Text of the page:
The refreezing stage is establishing the change as the new habit so that it now becomes the “standard operating procedure” or the norm. Without this final stage, it can be easy for the country and its citizens to go back to old habits.
Change, therefore, is as important as the change agent.
At this point, if we give up and do not act or sit on the fence and watch as citizens, then we are the losers as we stay in equilibrium with no change. If we choose the wrong change agents, we increase our restraining forces and our state deteriorates. The change we need is thus holistic, from the executive to judiciary, legislature, and to us the ordinary citizens.
In our country, the most important leverage point to our change is the Executive, headed by the President. The executive wills more power in the process of change with respect to what our constitution mandates them to do.
Actually, successive governments have had their successes and failures, built legacies, and also come short in some expectations. Obviously, some governments have fared better than others and been of greater benefit to the country. But the standard should not be a comparison with just their peers but also with their own potential, their promises, and delivery, as against the country’s own potential. In other words, how did they use the country’s abundant resources to better the lots of us, the citizens?
The restraining forces have apparently had a better share at the spoils. And this to me, is the reason why I think the next president should be one of the most important discussions of our country now. The next president is the one who puts the power back into our hands as electorates as he or she would have to come to us to solicit votes.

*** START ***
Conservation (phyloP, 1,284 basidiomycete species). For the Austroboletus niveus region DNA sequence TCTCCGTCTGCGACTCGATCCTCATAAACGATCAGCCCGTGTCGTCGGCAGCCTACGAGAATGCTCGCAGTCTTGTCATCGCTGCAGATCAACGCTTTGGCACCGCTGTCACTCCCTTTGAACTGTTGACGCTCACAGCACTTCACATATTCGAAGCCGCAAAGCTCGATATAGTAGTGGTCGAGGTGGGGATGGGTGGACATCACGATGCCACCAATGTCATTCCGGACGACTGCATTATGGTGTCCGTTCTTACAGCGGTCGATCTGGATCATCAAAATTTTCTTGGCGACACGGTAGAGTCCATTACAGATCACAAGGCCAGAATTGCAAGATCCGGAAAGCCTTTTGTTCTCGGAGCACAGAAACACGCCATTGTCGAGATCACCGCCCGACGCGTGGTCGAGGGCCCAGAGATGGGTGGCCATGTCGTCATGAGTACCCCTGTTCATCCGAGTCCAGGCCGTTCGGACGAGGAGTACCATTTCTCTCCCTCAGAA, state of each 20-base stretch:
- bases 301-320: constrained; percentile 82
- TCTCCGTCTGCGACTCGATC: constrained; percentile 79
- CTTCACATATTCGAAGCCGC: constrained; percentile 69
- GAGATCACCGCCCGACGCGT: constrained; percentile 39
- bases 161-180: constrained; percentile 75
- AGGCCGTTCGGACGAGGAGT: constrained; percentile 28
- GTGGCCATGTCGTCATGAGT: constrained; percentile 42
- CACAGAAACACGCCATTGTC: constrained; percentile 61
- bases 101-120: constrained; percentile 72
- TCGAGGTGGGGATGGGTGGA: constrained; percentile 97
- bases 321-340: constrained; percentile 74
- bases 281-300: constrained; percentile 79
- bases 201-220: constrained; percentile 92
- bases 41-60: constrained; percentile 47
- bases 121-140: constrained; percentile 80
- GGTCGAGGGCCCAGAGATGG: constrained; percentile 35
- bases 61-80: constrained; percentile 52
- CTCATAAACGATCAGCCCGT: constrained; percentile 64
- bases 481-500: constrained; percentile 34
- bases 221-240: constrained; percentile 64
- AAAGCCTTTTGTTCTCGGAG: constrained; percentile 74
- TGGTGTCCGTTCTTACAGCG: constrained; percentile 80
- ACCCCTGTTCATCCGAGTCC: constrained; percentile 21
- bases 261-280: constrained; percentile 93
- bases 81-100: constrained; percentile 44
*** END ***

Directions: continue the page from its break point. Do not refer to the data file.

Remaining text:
So, what options do we have now?
Often, the choice of the next president is the curse of the incumbent, where the current government becomes unpopular by virtue of their decisions, actions, and postures, giving rise to the emergence of the opposition. Other times, the candidates are selected based on how popular they are, their closeness to the presidency, or who is next in line according to the party’s customs.
I believe the next President should be more than these reasons cited.
What we need to do as citizens and not spectators, are to clearly determine the positive change we want and find the leader who is himself/herself changed in this regard to lead such a change.
We can no longer sit on the fence.
We cannot also just complain, neither can we just lose hope.
This is our country and this is our home.
We need to get involved and we need to make the right choice.
I think it is high time we started discussing intensively who our next President and Change Agent for our beloved country should be. This is an initiation to the discussion.
You can share what are the traits and qualities you think our next president should have. And if you have someone in mind, you can equally share why he or she should be the leader or become the best change agent for our beloved country?
Dr. Evans DUAH
Citizen of Ghana